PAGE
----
Danger Of Using Case Studies To Dictate Imaging Policy: The Initial Covid-19 Study
Rumors abounded at the beginning of March 2020 about Covid-19. And, no one quite knew how Covid-19 would play out. All sorts of physicians were on edge to try to figure out what to do. But then a new case study about the role of CT scan arrived at the scene. And, clinicians began to read or hear about this “seminal paper” in Radiology that came out from China, called Correlation of Chest CT and RT-PCR Testing in Coronavirus Disease 2019 (COVID-19) in China: A Report of 1014 Cases. This paper claimed a high sensitivity for the detection of the diagnosis coronavirus compared to PCR. Admitting physicians quoted it and demanded to get CT scans on their patients with presumed Covid-19. ER doctors were ordering Chest CT scans left and right.
What happened next? The throughput of patients slowed down to a crawl because the CT scanner needed special cleaning for potential Covid-19 contamination. Subsequently, this thorough cleaning delayed the treatment of patients. And, the CT scanner was out of commission for other patients that needed the CT scan for emergency workups.
Was it the right to use this paper to dictate the workup of patients? In hindsight, no. And, it brings up an all too common issue, the usage of case studies to dictate health care policy. So, what are the other factors that we need to evaluate before we decide to take a paper and apply it to patient care? Well, I will use this incident as a way to show you what you need to think about before using case studies to guide patient imaging. Let’s divide it into the following categories: practicality, throughput, exposure, and change in management.
Practicality- It’s Not All About Sensitivity Or Specificity
I don’t know about you. But, whenever I hear a test is highly sensitive or specific for a disease entity, I get excited. My first thought is usually, maybe we can use this exam to diagnosis patients? However, before arriving at that conclusion, we need to take a step back. Does the test make sense in the context of patients coming into the emergency department? Many clinicians did not think about these issues when they decided to utilize a CT scan to image presumptive Covid-19 patients. Just because you can make a diagnosis does not mean that you should complete a test.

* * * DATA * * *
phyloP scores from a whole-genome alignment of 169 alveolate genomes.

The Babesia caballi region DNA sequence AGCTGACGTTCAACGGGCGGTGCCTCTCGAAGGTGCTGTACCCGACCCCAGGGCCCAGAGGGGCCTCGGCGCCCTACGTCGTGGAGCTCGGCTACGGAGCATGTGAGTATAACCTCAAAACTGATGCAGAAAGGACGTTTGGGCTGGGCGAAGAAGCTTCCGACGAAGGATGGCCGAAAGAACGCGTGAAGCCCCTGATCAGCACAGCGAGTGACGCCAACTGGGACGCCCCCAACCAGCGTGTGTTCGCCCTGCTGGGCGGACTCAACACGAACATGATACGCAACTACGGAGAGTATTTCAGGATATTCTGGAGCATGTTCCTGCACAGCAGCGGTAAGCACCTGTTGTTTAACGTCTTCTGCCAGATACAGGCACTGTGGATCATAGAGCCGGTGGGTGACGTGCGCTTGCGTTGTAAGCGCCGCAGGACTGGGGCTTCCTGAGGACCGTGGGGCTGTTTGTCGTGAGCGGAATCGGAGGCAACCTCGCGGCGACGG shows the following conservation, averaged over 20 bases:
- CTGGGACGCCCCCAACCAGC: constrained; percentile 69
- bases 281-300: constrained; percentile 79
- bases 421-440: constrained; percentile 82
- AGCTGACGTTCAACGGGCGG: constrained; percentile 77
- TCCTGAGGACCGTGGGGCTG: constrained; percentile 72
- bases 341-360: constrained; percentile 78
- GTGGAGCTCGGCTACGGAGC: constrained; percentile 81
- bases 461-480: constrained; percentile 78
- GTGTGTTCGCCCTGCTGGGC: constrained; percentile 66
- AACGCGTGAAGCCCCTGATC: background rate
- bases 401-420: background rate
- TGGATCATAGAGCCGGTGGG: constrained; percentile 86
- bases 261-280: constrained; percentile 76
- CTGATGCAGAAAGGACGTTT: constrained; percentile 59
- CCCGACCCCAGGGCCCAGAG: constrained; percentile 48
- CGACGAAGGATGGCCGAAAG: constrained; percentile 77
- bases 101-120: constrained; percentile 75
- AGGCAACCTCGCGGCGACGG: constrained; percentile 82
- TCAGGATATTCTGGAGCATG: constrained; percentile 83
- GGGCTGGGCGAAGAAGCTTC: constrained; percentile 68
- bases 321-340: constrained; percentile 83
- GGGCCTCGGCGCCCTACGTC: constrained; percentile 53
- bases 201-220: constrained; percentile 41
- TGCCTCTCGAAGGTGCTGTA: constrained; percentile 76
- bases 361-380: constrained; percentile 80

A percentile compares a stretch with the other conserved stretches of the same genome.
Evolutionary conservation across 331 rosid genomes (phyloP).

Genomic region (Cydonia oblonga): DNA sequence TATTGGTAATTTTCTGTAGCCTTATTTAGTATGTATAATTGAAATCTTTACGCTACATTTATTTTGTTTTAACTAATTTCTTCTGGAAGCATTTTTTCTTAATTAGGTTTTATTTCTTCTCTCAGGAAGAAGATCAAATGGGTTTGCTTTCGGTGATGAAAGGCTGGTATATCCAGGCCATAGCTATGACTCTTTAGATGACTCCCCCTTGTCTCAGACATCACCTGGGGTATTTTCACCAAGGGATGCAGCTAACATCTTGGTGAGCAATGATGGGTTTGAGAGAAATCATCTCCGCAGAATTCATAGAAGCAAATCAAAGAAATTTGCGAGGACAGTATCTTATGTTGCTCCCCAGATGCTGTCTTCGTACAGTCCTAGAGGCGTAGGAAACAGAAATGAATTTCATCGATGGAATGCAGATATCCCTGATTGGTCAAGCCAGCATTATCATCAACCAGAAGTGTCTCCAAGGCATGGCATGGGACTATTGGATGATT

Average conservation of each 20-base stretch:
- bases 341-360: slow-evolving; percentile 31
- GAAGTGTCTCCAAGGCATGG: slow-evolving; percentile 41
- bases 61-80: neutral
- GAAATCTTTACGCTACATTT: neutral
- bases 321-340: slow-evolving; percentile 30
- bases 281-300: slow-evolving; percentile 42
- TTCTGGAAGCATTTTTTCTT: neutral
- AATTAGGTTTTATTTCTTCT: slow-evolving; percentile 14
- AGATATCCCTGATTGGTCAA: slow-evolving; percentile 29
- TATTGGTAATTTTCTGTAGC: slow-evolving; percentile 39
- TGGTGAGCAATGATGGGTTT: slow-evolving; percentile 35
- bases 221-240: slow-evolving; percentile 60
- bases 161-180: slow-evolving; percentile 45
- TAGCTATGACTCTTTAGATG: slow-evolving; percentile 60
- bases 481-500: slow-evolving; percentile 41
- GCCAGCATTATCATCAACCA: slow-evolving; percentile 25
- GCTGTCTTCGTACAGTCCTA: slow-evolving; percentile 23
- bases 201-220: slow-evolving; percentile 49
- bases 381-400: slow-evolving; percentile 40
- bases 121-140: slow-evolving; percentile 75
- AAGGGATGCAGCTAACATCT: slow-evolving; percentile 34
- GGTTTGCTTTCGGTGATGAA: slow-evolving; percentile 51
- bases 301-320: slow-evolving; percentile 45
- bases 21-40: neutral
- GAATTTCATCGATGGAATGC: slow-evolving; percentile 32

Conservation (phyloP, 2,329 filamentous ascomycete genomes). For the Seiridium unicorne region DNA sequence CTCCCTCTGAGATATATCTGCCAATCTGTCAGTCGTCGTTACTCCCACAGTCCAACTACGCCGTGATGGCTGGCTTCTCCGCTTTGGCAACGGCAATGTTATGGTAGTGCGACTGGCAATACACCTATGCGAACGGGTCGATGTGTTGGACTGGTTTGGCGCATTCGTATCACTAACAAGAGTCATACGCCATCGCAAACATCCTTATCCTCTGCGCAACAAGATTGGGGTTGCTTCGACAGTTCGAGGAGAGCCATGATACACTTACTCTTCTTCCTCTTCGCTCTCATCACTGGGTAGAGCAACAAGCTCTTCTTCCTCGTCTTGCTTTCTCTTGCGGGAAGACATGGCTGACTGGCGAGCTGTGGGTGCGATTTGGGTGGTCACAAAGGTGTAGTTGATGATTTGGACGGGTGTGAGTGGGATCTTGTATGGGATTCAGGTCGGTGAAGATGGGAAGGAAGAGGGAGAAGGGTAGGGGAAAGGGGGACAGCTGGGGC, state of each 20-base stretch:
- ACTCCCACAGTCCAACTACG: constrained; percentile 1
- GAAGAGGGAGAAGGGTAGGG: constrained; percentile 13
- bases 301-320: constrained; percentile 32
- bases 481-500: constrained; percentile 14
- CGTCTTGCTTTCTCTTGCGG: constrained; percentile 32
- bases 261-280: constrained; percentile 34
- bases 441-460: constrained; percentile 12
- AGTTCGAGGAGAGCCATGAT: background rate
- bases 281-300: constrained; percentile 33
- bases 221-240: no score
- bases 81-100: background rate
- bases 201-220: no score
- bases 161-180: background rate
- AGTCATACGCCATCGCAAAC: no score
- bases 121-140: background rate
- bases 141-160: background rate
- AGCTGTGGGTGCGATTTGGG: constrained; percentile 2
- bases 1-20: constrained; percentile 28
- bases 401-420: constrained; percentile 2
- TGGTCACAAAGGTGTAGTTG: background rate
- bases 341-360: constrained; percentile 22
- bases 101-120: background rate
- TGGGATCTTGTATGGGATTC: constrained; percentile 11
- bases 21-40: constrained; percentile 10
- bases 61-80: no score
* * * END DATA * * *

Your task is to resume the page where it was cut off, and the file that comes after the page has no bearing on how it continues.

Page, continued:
Throughput is Important
A test is only useful when it can rapidly diagnose patients. In the case of CT scans for the diagnosis of Covid-19 patients, regardless of any other factor, our throughput for patient care significantly slowed down. And, this had a dramatic effect upon the patients that came into the Emergency Department for many other reasons. Always, physicians need to take this factor into account before jumping into ordering a test.
Exposure To Health Care Workers And Patients
We need to take care of all the folks that are providing services for the sick and infirm. If we do not perform this duty, we will have no health care workers to treat patients. In this situation, deep cleaning the CT scanner after each patient added undue risk to the technologists and nurses that completed these functions. Not to mention, you are also increasing the possibility of exposure to the next patient in the CT scanner. The upshot was a tremendous cost to the patients and employees.
Does It Change Management?
And, then finally, the most critical question that we need to ask ourselves is how does the test change management? In the case of Covid-19, a negative test did not preclude the possibility of the disease. So, regardless of the test outcome, the clinicians would need to use their clinical intuition to decide if they need to ventilate the patient or other invasive measures. Moreover, the treatment of the patient would remain the same, whether the CT was positive or negative. Why submit a patient to such a test?
Beware The Dangers of Using Small Case Studies To Dictate Policy!
We all need to take a step back when we hear the claims of physicians that we should be imaging a patient based on a paper. Instead, you should be answering the following questions: Is it practical? Will it prevent other patients from receiving appropriate testing? Will it endanger my staff and patients? And, does it change the management of the patient’s case? If the case studies can pass these tests, consider using it as a tool. If not, beware of imaging the patient based on a paper, the test may do more harm than good!